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International Monetary Fund. European Dept.

facilitates Ireland’s transformation to a low-carbon economy . The green transition will require substantial capital spending, which could boost growth and jobs during the recovery phase and help achieve EU emission reduction targets. 19 While funding from the Next Generation EU (NGEU) recovery package for capital spending will provide helpful additionality, Ireland’s cumulative share of the NGEU’s Recovery and Resilience Facility (RRF) grants of 0.2 percent of GDP is small relative to projected investment needs; however, its disproportionately high share of capital

Mr. Jiaqian Chen, Maksym Chepeliev, Mr. Daniel Garcia-Macia, Ms. Dora M Iakova, Mr. James Roaf, Ms. Anna Shabunina, Dominique van der Mensbrugghe, and Mr. Philippe Wingender

concludes with a summary of the main policy recommendations. Chapter 2 The EU Objectives and Policy Framework The EU remains a global leader of the drive to reduce emissions. In March 2020, the EC proposed a European Climate Law that will enshrine the 2050 climate neutrality objective in legislation. The EC is currently conducting an impact assessment of increasing the EU emission reduction target for 2030 from 40 percent to least 50 percent compared with 1990 levels, to be completed in September 2020. The EC is also reviewing a wide range of policy instruments

Mr. Jiaqian Chen, Maksym Chepeliev, Mr. Daniel Garcia-Macia, Ms. Dora M Iakova, Mr. James Roaf, Ms. Anna Shabunina, Dominique van der Mensbrugghe, and Mr. Philippe Wingender
This paper aims to contribute to the debate on the choice of policies to reach the more ambitious 2030 emission reduction goals currently under consideration. It provides an analysis of the macroeconomic and distributional impacts of different options to scale up the mitigation effort, and proposes enhancements to the existing EU policies. A key finding is that a well-designed package, consisting of more extensive carbon pricing across EU countries and sectors, combined with cuts in distortionary taxes and targeted green investment support, would allow the EU to reach the emission goals with practically no effects on aggregate income. To enhance the social and political acceptance of climate policies, part of the revenue from carbon pricing should be used to compensate the most vulnerable households and to support the transition of workers to greener jobs. A carbon border adjustment mechanism could complement the package to avoid an increase in emissions outside the EU due to higher carbon prices in the EU (“carbon leakage”). From a risk-reward perspective, the benefits of reducing the risk of extreme life-threatening climate events and the health benefits from lower air pollution clearly outweigh the costs of mitigation policies.
International Monetary Fund. European Dept.

(subject to ETS] and the emission reduction in other sectors b; either i.2 percent under the ELI effort sharinci regulation or 50 percent under the 202’. Climate Bill. 31. Recovery policies should prioritize green investment that facilitates Ireland’s transformation to a low-carbon economy . The green transition will require substantial capital spending, which could boost growth and jobs during the recovery phase and help achieve EU emission reduction targets. While funding from the NGEU recovery package for capital spending will provide helpful additionally, Ireland

International Monetary Fund. European Dept.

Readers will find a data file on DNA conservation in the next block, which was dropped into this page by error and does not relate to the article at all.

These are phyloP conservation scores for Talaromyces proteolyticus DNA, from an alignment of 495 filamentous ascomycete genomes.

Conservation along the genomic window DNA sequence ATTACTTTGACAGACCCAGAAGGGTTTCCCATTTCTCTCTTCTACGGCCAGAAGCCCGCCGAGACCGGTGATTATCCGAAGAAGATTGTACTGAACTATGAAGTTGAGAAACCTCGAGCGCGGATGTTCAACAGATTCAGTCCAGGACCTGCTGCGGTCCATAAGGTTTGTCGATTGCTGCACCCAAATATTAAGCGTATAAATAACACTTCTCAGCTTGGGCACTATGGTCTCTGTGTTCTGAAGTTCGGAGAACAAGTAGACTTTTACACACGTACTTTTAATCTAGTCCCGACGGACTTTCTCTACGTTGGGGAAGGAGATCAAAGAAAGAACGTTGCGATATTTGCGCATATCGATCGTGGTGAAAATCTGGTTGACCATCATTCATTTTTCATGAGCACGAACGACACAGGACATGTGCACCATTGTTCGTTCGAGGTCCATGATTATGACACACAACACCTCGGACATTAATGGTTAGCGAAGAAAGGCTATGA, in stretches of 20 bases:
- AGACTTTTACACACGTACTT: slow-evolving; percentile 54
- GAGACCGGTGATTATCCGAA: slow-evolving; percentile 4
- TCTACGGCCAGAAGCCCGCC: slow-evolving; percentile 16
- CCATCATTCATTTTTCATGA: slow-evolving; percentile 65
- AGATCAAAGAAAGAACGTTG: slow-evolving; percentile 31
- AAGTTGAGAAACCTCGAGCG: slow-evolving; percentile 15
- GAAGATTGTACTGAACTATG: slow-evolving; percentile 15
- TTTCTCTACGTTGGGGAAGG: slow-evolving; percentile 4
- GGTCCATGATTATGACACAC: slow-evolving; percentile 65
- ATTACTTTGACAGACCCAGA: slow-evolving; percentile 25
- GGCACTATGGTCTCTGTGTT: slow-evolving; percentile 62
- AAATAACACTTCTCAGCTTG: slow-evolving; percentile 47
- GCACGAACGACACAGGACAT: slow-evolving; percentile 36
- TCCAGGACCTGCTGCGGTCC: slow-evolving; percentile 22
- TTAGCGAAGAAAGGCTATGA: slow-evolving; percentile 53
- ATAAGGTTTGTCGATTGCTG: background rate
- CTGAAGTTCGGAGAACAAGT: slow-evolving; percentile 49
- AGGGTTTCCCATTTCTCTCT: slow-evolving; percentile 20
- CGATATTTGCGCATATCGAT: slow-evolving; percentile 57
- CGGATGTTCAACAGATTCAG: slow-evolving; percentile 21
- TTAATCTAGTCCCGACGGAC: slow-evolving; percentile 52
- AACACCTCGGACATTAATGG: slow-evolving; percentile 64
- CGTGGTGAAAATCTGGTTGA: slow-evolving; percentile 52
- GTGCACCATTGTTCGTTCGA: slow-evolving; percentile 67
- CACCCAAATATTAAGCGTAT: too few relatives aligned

quota system has been successful in balancing growth, efficiency, and sustainability in the fishing industry. However, international coordination remains critical to ensure environmental sustainability. 18 The recent agreements among North-East Atlantic coastal states on setting sustainable quotas for herring, mackerel, and blue whiting are welcome, 19 but further coordination is needed to ensure adherence to the quotas and to support the long-term management of other pelagic species. Climate change : Iceland has pledged to fulfil the EU emission reduction targets

International Monetary Fund. European Dept.
The Icelandic economy has been severely affected by the pandemic. Sharp tourism contraction and containment measures caused real GDP to plummet by 6.6 percent in 2020. A modest recovery will take hold in 2021. Recovery prospects in the tourism sector depend on control of the epidemic and progress in global and domestic vaccine distribution, spelling a challenging outlook with possibly deep medium-term scarring. Fiscal policy should continue to support the economy for now. Policy buffers accumulated over the last decade provided space for a large fiscal support and accommodated substantial automatic stabilizers. Additional stimulus is planned in 2021 to address still large slack in the economy, mitigate scarring, and provide confidence in the event of downside risks. Medium-term policies should ensure that public debt is firmly on a downward path, while limiting the drag on growth.
International Monetary Fund. European Dept.
Ireland entered the COVID pandemic with reduced vulnerabilities and high growth, especially in multinational enterprises (MNEs)-dominated sectors. The pandemic has had a highly asymmetric impact on the economy. The domestic sectors contracted by about 10 percent in 2020 and unemployment reached 30 percent at the peak of the first wave, while MNEs continued to grow strongly, driving overall GDP growth to 3.4 percent. A swift policy response has been effective in mitigating the crisis impact and protecting households and firms. The domestic sectors are expected to partially recover in 2021, with GDP growth projected at 4.6 percent. Downside risks stem from uncertainties surrounding new COVID variants, post-Brexit trade arrangements, and likely changes in international taxation.